Fly FishingFly Fishing Flies

Fly Fishing Starter Flies

Fly Fishing Starter Flies

Beginners to fly tying are often surprised to learn that the term “fly” is mainly generic. While some fly fishing starter flies do resemble flying insects, other beginner flies are designed to mimic the appearance and motion of fish food like baitfish, leeches, worms, crustaceans and scuds.

Beginner Flies Categories

The lures fly anglers use to catch fish are designed to duplicate the immature and adult stages of terrestrial and aquatic insects such as mayflies, caddisflies, stoneflies, damselflies, dragonflies, midges and others.

When it comes to determining the “easiest” fly fishing starter flies to begin with, the answers tend to be as varied as the anglers. However, one vital piece of advice for making beginner fly fishing flies that seems to be shared among all the various experts is this: tie a fly that you can fish with. There is no point in making a bunch of trout flies, no matter how easy the pattern, if the only targets around are panfish.

Most of the best fly fishing flies fit into three basic categories: dry flies, nymphs, and streamers. When you visit a fly shop or browse through a mail-order catalog, you will usually find these different flies for fly fishing displayed or listed by their categories.

Dry Flies Fishing Starter Flies

Dry flies float on the water's surface and imitate a wide range of foods, including adult mayflies, caddisflies, midges, grasshoppers, crickets, ants and many others. While the newest type of fly, dry flies have become so popular that there are now subcategories to describe the various types of dry flies:

Traditional dry flies keep the hackle tied around the hook which allows the fly to sit slightly off the water. Good for fast, choppy waters where the hackle tips can assist with floatation.

Parachute dry flies tie the hackle around a vertical post, which allows the fly to sit directly on the water. Also effective in fast, choppy waters, however, its lower profile may make strike detection more difficult.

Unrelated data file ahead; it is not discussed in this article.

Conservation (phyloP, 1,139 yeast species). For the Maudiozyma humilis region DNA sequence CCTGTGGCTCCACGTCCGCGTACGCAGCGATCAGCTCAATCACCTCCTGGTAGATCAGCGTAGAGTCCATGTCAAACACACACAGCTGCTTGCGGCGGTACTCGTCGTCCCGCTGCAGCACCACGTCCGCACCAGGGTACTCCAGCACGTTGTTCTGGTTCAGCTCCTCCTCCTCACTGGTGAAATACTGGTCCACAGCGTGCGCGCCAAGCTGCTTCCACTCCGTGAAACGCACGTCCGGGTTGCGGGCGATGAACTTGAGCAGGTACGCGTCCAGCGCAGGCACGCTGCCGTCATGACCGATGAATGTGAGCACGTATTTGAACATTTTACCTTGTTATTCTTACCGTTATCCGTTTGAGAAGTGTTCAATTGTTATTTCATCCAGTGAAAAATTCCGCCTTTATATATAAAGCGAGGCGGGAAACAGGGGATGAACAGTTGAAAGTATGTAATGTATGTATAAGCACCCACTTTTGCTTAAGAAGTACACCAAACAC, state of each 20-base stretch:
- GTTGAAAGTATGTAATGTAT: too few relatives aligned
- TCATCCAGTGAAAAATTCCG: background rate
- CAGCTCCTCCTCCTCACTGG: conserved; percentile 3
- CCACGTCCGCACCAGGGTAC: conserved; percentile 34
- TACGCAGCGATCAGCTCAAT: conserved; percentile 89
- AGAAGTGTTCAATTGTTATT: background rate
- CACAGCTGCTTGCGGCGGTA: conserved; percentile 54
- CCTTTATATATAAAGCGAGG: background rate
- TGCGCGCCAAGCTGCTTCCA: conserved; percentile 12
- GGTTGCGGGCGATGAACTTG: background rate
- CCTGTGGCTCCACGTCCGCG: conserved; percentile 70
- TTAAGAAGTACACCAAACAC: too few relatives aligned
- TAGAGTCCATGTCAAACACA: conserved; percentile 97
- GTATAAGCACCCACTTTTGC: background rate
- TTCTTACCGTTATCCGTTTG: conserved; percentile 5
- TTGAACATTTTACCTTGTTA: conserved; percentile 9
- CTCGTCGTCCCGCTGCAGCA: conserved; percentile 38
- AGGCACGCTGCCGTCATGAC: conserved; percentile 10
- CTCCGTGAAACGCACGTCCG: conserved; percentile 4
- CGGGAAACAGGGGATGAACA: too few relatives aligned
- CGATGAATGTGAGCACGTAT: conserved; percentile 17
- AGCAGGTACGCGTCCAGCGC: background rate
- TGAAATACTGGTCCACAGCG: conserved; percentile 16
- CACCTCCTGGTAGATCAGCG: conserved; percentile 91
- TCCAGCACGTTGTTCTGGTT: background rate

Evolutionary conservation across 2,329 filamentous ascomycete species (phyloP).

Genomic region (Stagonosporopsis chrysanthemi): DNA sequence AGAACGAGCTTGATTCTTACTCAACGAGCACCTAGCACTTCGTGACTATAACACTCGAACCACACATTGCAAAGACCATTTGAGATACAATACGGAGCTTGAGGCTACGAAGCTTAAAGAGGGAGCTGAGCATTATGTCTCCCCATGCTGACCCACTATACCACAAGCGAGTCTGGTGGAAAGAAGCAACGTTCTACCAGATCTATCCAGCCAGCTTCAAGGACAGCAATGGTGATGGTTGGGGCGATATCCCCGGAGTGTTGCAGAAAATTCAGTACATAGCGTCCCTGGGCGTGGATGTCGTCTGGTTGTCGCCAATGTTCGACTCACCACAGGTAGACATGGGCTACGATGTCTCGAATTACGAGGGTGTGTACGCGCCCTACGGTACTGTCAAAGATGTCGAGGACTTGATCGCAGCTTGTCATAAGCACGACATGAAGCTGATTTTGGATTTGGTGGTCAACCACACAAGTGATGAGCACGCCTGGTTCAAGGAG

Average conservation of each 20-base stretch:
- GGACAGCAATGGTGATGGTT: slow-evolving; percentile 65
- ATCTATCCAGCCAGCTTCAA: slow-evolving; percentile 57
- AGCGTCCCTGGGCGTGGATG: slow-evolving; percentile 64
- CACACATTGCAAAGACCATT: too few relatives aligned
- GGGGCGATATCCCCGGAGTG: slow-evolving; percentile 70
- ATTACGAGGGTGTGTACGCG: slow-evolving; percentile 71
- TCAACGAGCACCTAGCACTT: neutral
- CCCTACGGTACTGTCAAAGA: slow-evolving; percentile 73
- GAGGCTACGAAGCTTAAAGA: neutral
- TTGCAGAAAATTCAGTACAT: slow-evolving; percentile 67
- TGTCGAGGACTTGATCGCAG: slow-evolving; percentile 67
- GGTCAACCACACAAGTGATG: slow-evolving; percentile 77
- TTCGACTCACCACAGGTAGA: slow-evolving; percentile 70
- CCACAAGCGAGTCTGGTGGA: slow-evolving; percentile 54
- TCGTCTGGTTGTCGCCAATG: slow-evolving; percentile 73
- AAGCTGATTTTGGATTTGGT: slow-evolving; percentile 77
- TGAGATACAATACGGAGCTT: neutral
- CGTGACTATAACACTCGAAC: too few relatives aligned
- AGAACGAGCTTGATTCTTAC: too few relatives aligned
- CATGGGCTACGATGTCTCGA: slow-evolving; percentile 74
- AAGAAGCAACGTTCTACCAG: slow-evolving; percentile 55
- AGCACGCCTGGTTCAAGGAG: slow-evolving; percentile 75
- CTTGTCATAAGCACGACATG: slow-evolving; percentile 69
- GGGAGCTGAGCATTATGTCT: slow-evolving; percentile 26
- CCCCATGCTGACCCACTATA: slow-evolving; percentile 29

Comparadun dry flies forgo the hackle and instead use deer hair to mimic the wing. Like the parachute fly, it also sits flush on the water but is preferred in slower waters.

The magic of seeing a trout, bass or panfish take a dry fly floating on the surface of the water is one of the most exciting thrills in fly fishing. Deer-hair bass bugs and poppers, used for largemouth and smallmouth bass and panfish, are also dry flies because they float on the surface.

Examples of popular dry beginner flies include the Adams fly, brassies and several caddis variations.

Nymphs/Wet Fly Fishing Starter Flies

Nymphs and wet flies represent the immature life stages of insects such as mayflies, caddisflies, stoneflies and others. These flies are fished below the water's surface and usually work best just prior to a hatch of water-born insects, when the nymphs and pupae that they represent become active.

Some special nymphs that imitate the emerging adult insect are fished just below or in the water's surface film. Called emergers, these flies are half wet and half dry; but because they don't float on top of the surface film, we'll include them with the nymphs and wet flies.

Among beginner flies, the Pheasant Tail Nymph is considered a staple fly to have in all gear boxes.


Streamers are somewhat larger flies that represent minnows, sculpins, leeches and other swimming food items that provide meals for bass, trout, panfish and saltwater fish such as tarpon, redfish, bonefish and striped bass. Although all fish, regardless of size, will strike streamers, these flies are well known for their ability to take the largest fish in streams, ponds, lakes and saltwater.

While the most popular streamer regardless of experience level is the Woolly Bugger, the easiest to tie may be the San Juan worm.

Fly Sizes

Fly sizes are referred to by a number that denotes the size of the hook on which the fly is tied. For most trout flies, the larger the number, the smaller the fly. For example, a size 18 Adams (#18 Adams) is smaller than a size 12 Adams. In sizes smaller than #2, sizes are represented by even numbers, so in our example there is a difference of four hook sizes between the #12 and #18 Adams. Extremely large hook sizes are noted with "ought" sizes, such as 1/0 (called "one-ought" or "one-oh" in fly fishing terminology).

Hook Sizes

For any hook size, the hook-shank length can be standard, extra-long or extra-short. Extra-long (noted as XL on hook specifications) and extra-short (XS) shanks are given in multiples of standard shank length, such as 1XS or 4XL. Hook wire is also available in extra-fine and extra-heavy sizes.

One of the quirks of hook terminology when it comes to hook sizes concern how large hooks with a /0 size designator are numbered. Like conventional hooks, the larger the number ahead of the slant bar, the larger the hook (e.g., a size 5/0 hook is larger than a size 2/0). However, unlike the smaller hooks that only come in even numbers, the /0 hooks increase in size by one number at a time (e.g., sizes #2/0, #3/0, #4/0, #5/0, etc.).

These bigger hooks are usually used for bass and saltwater flies, but fishermen who stalk large trout sometimes use these sizes, too, especially when tying streamers.